The first-of-its-kind centre opened this week in Bhagalpur district, said Sanjay Sinha, a divisional forest officer.
Nearly eight years after these endangered birds started nesting and breeding in Bhagalpur, their number has increased several fold — from 78 to 400.
“It is a positive development for the conservation of Garuda that a much needed hospital-cum-rescue and rehabilitation centre has started in a small way,” Sinha told IANS.
At present, three birds are housed for treatment at the centre.
Arvind Mishra, coordinator in Bihar and Jharkhand for the Indian Birds Conservation Network, said the centre would become a role model for other states if it proves successful.
Mishra said the centre was opened to provide proper care to chicks that may fall from their nests and also for the care of adult birds that fall ill or sustain injuries.
He said three veterinarians and a paramedic were trained for the treatment of Garuda at the West Bengal-based Vulture Conservation and Breeding Centre.
“We have created awareness among local people about the bird’s conservation and protection,” he said.
In Hindu mythology, Garuda is considered the ‘vahan’ or carrier of Lord Vishnu.
Loss of nesting habitat and feeding sites through drainage, pollution and disturbance, together with hunting and egg collection, caused a massive dip in the population of the species.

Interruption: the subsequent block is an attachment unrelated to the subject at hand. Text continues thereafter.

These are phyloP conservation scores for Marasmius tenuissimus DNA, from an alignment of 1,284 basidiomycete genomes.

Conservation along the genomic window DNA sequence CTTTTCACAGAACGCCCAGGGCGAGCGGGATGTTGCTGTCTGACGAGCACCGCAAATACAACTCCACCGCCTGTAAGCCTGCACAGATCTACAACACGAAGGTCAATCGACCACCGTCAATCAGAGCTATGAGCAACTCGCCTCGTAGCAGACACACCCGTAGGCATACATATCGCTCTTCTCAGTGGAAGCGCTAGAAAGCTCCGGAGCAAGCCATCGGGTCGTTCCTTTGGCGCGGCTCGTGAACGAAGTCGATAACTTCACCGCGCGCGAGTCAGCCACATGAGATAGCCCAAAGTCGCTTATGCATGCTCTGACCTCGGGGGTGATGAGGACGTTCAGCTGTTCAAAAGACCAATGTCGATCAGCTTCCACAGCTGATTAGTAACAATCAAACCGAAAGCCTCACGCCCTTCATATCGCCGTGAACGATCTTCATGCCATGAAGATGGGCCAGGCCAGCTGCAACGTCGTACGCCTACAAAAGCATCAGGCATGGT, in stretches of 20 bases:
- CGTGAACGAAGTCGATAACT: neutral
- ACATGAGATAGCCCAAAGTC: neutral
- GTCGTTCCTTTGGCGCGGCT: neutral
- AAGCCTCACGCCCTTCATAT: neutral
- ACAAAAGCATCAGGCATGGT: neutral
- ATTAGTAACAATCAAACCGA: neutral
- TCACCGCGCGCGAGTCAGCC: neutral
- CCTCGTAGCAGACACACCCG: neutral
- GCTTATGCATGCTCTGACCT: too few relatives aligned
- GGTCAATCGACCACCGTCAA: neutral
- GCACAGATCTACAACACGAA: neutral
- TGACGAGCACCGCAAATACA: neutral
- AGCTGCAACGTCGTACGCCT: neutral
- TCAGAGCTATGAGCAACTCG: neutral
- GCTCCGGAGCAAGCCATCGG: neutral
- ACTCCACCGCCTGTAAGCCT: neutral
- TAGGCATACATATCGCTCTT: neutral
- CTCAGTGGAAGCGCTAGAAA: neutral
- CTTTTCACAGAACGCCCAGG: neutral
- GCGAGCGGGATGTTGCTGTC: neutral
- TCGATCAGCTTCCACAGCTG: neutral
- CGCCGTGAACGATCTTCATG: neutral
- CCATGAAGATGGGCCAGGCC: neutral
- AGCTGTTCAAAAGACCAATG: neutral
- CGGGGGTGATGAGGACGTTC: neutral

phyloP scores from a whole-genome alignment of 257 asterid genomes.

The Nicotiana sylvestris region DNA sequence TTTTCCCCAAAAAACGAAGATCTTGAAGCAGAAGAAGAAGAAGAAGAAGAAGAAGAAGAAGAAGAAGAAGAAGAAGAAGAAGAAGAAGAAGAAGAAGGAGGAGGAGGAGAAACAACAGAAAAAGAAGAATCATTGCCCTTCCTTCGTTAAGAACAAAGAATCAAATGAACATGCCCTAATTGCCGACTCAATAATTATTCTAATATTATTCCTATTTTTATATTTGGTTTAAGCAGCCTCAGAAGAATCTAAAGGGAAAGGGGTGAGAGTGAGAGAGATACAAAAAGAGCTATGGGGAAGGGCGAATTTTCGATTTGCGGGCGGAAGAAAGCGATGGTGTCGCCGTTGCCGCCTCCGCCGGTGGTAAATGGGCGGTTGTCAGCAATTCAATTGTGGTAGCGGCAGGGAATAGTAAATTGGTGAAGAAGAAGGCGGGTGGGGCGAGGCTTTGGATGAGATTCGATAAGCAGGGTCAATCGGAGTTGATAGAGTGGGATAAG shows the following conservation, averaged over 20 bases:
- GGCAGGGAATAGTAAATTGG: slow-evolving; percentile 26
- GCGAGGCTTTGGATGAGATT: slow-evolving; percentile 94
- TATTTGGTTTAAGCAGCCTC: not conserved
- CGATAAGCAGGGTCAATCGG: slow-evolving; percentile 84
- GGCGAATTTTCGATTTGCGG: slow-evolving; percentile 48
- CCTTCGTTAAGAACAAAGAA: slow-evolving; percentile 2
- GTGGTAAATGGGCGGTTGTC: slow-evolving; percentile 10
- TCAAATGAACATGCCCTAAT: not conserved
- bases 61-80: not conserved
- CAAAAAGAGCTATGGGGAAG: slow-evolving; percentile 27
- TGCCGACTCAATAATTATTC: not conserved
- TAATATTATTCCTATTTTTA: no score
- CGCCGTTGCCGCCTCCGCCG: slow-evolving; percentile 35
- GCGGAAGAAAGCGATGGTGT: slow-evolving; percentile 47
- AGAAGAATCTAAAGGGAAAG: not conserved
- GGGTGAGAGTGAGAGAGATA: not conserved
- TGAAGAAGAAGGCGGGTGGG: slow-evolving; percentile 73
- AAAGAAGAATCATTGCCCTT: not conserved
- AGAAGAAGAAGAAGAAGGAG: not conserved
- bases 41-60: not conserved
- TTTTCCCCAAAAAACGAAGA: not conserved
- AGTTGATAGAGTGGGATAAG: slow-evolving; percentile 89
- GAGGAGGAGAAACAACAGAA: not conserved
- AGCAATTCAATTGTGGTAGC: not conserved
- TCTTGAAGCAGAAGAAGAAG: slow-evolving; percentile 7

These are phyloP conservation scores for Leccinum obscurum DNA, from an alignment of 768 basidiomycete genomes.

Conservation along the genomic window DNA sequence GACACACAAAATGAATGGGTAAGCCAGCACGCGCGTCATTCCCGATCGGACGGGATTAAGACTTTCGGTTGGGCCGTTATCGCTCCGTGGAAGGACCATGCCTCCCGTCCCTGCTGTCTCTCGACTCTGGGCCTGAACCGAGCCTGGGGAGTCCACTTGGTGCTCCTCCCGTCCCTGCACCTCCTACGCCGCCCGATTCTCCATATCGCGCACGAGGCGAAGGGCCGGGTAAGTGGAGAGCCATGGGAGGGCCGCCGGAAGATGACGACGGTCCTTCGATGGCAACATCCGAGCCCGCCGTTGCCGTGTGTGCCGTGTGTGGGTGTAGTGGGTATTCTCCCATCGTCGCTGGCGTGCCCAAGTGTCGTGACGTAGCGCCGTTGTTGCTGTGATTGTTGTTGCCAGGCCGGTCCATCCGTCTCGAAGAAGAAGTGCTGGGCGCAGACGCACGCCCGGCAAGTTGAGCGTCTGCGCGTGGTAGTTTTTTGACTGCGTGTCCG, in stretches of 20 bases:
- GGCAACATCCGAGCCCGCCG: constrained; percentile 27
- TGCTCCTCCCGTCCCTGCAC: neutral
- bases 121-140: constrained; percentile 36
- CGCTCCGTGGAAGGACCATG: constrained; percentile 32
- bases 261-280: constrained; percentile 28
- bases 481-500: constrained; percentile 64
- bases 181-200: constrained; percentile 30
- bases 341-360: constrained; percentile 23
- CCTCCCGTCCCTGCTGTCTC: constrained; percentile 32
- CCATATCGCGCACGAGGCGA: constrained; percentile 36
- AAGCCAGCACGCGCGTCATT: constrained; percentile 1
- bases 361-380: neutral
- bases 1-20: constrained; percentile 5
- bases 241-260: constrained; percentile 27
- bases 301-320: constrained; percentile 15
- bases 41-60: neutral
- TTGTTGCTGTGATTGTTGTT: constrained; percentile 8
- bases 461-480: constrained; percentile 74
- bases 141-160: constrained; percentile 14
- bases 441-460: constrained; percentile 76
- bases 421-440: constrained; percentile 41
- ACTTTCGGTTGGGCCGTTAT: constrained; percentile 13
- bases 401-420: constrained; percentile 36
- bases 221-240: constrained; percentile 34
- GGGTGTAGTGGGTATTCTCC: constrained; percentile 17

Mishra first spotted the Garuda birds nesting and breeding in 2007 on a silk cotton tree near a village in the Ganga-Diara area in Bhagalpur.
Prior to that, the bird was never seen in Bihar during the breeding season.
Mishra said: “The birds are on the verge of extinction. Attempts are being made all over the world to conserve and save them.”
According to him, there were only 1,100 Garuda birds, which are migratory in nature, around the world.
The Garuda, biologically known as Greater Adjutant, is classified as endangered on the International Union for Conservation of Nature (IUCN) Red List 2004 of threatened species and listed under Schedule IV of the Indian Wildlife (Protection) Act, 1972.
This huge stork has a naked pink head, a very thick yellow bill and a low hanging neck pouch. The neck ruff is white. The bird looks like a vulture.
Other than the pale grey edge on each wing, the rest of its body is dark grey.
Juveniles have a narrower bill, thicker down on the head and neck, and entirely dark wings, Mishra said.
A Garuda bird measures 145-150 cm (about three feet) in length and four to five feet in height.
Mishra said several villagers have been worshipping the birds and the tree on which they have made their nests.
The nesting season is between September and January. The nests, usually built right on the top of the tree canopy, measure 90-110 cm in diameter.
“Bhagalpur is the third nesting region of this species in the world,” said Mishra, who has been working on a project supported by the Wildlife Trust of India for the protection of the species.
The main threat the birds now face in Bihar is from the nomadic Banpar tribe which collects the eggs and chicks. They also hunt the bird for food.
Another threat, according to Mishra, is the anti-inflammatory medicine Diclofenac that is used for cattle by veterinarians.